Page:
The Baroque Pałac Glinka was built in the 18th century by the Zobeltitz family. The building and landscaped parkland were expanded during the nineteenth century, and despite heavy fighting in the area it survived World War II relatively intact.
In the post-war period, as with many such palaces it became State-owned and was put to a variety of uses, including a farm, kindergarten, offices, and canteen. The palace fell into disuse after the liquidation of State farms and in 2003 was leased for ten years to a private tenant, who failed to comply with his obligations to conserve the property and allowed it to continue into rapid decline.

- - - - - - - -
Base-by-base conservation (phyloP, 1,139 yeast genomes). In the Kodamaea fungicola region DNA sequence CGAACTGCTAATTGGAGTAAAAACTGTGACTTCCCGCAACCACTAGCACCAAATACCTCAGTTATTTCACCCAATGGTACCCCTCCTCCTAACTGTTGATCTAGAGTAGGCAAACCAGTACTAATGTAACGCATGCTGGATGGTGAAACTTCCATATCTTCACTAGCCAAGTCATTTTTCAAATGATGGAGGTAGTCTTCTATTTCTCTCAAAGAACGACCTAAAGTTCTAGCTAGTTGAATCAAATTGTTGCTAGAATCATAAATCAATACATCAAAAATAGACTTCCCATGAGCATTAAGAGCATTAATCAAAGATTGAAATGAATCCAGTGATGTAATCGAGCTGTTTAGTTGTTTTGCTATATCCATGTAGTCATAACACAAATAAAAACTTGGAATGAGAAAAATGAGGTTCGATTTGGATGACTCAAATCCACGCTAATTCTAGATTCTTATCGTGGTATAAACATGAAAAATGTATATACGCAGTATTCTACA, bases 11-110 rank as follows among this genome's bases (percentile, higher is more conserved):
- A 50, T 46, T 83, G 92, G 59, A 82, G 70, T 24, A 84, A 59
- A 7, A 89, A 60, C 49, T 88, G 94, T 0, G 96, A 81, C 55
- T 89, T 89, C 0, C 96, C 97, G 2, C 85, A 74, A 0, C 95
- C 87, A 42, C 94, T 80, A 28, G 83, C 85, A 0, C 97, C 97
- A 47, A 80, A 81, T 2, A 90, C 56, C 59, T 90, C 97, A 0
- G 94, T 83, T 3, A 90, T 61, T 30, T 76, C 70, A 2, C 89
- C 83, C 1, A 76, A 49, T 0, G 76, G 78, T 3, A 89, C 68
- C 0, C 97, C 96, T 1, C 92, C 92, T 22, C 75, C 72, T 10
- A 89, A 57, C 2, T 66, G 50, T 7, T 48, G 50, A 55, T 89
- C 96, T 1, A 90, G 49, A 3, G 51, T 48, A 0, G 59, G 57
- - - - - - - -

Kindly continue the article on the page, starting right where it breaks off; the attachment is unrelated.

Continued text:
The State agency repossessed the palace, and is now seeking to sell the land by open tender. However, the property still stands empty and deteriorating.
This late baroque palace was built at the second part of XVIII century and rebuilt at the beginning of XX century. It survived the World War II and after that was owned by State Agricultural Farm. The palace became abandoned at the end of XX century after the fall of state agricultural farms and since then it started getting into the worse and worse conditions.
Despite the decay overtaking the palace, the most impressive element of this place, a huge widely open gate with the ironical ‘do not enter’ sign put above, still attract attention of those who by some reason come here. Stunning view behind the gate imperceptibly makes you ignore the warning and invites to explore the decaying palace.